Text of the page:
A Benefit-Cost Evaluation of Smart Transit Features at Small Scale Transit Operations
This study evaluates the benefits and costs of smart transit technologies at San Luis Obispo Transit, a small transit operation. In 2001, the California Department of Transportation test-deployed its new program entitled “Efficient Deployment of Advanced Public Transportation Systems (EDAPTS)”. The purpose of the field study was to make low-cost, Intelligent Transportation System (ITS) technologies readily available to small and medium size transit properties. The system developed applies digital communications links, open source designs, solar powered real-time arrival signs, and innovative data links to improve transit service and safety at a total investment of $150,000 (2007 dollars). An evaluation was undertaken in 2007 to determine the economic justification of the program and assess the case for commercialization.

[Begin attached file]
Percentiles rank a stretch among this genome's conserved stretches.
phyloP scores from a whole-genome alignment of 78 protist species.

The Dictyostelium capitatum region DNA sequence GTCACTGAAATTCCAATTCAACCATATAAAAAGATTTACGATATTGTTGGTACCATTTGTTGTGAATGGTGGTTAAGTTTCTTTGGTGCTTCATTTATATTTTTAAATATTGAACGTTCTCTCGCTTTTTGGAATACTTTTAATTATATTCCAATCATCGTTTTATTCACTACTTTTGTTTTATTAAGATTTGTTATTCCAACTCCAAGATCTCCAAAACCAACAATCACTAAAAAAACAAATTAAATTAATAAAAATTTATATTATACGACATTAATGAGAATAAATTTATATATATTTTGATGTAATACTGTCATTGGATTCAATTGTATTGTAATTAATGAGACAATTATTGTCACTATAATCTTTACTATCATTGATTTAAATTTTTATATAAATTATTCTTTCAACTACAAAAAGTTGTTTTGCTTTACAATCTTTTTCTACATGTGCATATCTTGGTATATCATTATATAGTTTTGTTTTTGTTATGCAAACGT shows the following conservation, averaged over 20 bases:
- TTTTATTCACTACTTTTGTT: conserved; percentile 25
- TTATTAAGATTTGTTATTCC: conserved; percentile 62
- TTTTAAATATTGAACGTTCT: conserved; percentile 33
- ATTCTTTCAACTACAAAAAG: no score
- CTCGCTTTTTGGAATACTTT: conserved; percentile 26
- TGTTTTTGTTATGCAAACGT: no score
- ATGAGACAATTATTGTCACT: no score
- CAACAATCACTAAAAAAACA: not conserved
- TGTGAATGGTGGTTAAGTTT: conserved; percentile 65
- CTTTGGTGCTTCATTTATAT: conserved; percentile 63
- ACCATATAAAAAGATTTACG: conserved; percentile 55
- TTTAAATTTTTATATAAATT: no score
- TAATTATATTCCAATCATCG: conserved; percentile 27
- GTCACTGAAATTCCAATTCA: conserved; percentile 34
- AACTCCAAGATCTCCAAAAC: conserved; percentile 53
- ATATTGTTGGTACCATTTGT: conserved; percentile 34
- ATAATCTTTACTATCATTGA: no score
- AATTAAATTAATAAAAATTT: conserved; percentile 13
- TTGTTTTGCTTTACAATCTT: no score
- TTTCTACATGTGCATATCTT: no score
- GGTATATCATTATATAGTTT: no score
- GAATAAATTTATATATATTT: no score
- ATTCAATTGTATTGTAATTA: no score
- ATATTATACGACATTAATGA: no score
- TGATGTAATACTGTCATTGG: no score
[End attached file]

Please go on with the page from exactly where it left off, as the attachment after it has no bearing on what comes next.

Benefit-cost analyses were conducted for 5-, 7-, and 10-year service lives of EDAPTS components using discount rates of 5%, 7% and 10%. A conservative analysis excluded consumer surplus as benefits and shows benefit-cost ratios of 3.7 to 6.1. With consumer surplus, the ratios range from 4.5 to 7.5. This indicates that $1 invested in EDAPTS resulted in nearly $4 of benefits to constituent groups. Since the benefit-cost ratios substantially exceed 1.0 in all cases, results confirm that EDAPTS provides an economically sound smart transit solution for small and medium size transit properties seeking low-cost easily deployed ITS solutions.
Cornelius Nuworsoo, Edward Sullivan, Xudong Jia, Neil Hockaday, and Bruce Chapman. "A Benefit-Cost Evaluation of Smart Transit Features at Small Scale Transit Operations" Proceedings of the 2009 Transportation Research Board 88th Annual Meeting: Washington, D.C... Jan. 2009.
Available at: http://works.bepress.com/cnuworso/14